All this makes a developer that is very simple to make and use - just one solution to bottle; mix with water and it's ready. Add to this the extreme longevity and the very high dilution and you could have a winner on your hands. But winning developers need more than just simplicity of use and longevity, they need to produce the goods on the negative and be either on a par with the competition or better.
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510-Pyro with Acros at 80ISO. Developed for 9 mins at 23C. Dilution 1+200. Agitation first 30 seconds, then 5 seconds every 30.

Making up the formula

Making the developer is very simple but precautions must be taken with the Pyrogallol in particular. This, after all, is a poisonous chemical. Therefore you must wear gloves, a mask and eye protection and never make this up in a food preparation area like the kitchen.
Start by measuring 75-80ml TEA into a pyrex heat proof container. I use a chemical mixing jar. Then heat the TEA in the microwave for 30 seconds. It will get VERY hot. Carefully remove it from the microwave and add the ascorbic acid. This will dissolve quite rapidly with stirring. Then add the Pyrogallol which too dissolves quite rapidly. Then add the Phenidone. This proves somewhat harder to get into solution (doesn't it always!). I had to reheat the TEA a couple more times, stiring in between, to get most of my Phenidone to dissolve.
Finally I gave up and allowed the TEA to cool before decanting it into a brown bottle.There were only a few specs floating around and these dissolved over the next hour or so. All in all the whole process was done within 30 minutes and I had 100 ml of 510 Pyro.

1. Grain, what grain?

Frankly, I was shocked! 510-Pyro has extremely fine grain. Shown below, the grain is almost imperceptible when scanned with my Coolscan 9000 at 4000dpi. It's quite amazing the difference between the 510 grain and the PMK and Pyrocat-HD grain at exactly the same enlargement! None of the below crops were sharpened. All are zoomed in to 87% in photoshop. All were scanned from 2 1/4 square Rollei SL66 negatives - Fuji Acros film.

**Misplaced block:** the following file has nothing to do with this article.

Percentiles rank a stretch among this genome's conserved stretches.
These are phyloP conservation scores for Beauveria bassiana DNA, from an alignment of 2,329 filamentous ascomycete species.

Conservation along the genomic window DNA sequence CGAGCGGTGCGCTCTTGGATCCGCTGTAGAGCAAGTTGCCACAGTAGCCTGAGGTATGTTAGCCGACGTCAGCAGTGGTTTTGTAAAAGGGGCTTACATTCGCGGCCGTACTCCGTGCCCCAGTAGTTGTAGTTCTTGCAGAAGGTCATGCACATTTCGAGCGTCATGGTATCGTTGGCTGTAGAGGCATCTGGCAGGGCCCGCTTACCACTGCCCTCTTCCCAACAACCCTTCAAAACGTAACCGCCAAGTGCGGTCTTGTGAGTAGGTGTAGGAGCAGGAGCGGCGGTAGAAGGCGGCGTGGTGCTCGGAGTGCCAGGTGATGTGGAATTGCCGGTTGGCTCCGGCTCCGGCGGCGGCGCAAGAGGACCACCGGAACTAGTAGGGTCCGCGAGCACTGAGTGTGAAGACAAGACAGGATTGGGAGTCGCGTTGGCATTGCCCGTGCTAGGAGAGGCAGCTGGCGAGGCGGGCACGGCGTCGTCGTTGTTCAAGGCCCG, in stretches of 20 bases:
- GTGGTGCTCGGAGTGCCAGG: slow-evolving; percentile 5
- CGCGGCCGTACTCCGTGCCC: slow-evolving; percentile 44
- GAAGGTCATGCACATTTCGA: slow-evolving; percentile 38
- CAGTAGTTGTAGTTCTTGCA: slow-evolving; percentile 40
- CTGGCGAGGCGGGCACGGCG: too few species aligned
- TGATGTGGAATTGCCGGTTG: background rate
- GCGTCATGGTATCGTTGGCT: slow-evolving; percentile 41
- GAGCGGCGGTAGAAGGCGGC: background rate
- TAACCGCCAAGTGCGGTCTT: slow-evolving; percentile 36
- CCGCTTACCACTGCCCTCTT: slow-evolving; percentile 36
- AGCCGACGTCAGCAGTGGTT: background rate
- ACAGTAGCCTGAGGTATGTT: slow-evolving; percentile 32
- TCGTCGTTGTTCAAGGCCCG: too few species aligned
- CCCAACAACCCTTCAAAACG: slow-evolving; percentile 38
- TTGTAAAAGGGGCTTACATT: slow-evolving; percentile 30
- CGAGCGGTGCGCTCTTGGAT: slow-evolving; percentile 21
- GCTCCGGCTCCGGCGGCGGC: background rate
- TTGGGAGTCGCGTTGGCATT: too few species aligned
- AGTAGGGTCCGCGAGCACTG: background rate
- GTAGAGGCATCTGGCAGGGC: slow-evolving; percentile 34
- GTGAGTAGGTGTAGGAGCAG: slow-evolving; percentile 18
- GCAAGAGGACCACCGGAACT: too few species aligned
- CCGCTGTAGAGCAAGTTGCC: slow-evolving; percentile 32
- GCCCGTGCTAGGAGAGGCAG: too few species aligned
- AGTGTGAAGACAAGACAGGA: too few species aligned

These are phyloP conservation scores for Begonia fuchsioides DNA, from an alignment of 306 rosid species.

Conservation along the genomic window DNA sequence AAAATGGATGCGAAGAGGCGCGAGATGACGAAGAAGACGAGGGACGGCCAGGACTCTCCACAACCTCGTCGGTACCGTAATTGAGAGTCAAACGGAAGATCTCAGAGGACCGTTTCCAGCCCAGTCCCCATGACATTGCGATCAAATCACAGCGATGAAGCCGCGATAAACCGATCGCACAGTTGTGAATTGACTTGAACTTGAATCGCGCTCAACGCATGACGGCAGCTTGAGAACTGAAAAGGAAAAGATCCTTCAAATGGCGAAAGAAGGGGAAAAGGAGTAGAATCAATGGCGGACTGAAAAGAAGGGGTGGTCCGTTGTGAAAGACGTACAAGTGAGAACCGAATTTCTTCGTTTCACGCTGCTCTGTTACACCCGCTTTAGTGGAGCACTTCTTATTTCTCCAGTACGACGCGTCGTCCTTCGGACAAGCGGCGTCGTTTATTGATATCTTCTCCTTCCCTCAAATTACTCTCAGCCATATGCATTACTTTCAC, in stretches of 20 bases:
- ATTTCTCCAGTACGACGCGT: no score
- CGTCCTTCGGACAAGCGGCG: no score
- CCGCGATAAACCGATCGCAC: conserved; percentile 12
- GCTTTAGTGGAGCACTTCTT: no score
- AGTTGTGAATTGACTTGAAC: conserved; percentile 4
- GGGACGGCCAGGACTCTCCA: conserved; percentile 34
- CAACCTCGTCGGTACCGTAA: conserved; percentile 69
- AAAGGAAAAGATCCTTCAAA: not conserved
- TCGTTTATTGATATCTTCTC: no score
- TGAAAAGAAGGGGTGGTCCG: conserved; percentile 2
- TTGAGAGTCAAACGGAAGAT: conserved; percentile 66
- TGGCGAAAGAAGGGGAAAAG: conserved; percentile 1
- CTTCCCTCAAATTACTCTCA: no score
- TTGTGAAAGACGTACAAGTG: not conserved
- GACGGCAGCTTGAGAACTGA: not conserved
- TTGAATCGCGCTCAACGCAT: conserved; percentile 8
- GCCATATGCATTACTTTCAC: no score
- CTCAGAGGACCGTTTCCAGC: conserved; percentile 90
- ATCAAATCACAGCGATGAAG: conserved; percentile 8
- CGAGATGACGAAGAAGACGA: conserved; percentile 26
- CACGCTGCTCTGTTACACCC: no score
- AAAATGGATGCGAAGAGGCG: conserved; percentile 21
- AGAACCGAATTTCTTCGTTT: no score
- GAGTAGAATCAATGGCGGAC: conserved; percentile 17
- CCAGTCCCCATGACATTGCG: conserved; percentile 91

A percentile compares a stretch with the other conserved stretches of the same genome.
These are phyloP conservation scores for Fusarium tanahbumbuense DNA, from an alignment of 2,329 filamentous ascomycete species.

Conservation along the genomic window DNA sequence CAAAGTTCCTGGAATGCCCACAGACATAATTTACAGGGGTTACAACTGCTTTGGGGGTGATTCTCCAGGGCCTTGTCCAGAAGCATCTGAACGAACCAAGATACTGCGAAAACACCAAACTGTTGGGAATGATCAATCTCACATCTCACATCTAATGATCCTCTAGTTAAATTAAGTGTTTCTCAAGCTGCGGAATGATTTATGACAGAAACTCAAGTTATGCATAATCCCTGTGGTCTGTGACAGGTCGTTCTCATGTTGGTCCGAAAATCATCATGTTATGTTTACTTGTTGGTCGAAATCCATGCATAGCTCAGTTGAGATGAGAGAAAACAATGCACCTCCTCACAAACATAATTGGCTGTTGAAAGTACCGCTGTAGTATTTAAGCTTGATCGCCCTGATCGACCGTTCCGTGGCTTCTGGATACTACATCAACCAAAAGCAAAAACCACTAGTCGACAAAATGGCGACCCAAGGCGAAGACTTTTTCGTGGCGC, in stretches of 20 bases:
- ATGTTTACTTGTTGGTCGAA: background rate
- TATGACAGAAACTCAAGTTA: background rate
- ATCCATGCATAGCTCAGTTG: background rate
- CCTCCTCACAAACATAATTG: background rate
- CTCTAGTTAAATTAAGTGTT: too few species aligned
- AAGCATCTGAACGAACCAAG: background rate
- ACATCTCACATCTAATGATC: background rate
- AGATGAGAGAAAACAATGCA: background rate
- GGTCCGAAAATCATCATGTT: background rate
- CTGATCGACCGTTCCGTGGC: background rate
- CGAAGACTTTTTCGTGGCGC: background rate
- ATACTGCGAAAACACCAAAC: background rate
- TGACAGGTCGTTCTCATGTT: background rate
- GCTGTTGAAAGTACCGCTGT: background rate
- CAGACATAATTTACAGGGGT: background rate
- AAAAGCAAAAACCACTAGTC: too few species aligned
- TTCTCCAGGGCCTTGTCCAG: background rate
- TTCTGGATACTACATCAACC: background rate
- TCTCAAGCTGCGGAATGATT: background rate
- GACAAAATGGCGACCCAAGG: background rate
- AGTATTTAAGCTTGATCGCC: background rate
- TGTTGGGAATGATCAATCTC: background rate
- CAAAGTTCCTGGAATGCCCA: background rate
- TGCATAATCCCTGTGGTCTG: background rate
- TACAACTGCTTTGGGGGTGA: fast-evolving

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510 Pyro with Acros - grain enlarged from above photo.

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PMK with Acros - grain enlarged from similar photo.

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Pyrocat-HD with Acros - grain enlarged from similar photo - same enlargement.

The fine grain of 510 was a surprise. I certainly didn't expect there to be such a difference - after all, PMK and Pyrocat are neither slouches in the grain department; but the pictures tell the story. Pyrocat-HD was the closer of the two but still noticeably grainier.

For interest I'm including below a crop of Acros developed in HC-110. This is a generic developer used by many so should give you a good idea of where we are with 510-Pyro - and how advanced this developer is.
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HC110 with Acros 100 grain enlarged from similar photo - same enlargement.

If you compare this crop (also at 87% enlargement) to the crops above you will see that the grain is somewhere between PMK and Pyrocat but the sharpness is noticeably less. This is typical of a softer working general purpose developer like HC-110 and D-76 which both create wonderfully creamy tones but poor sharpness in comparison to acutance developers.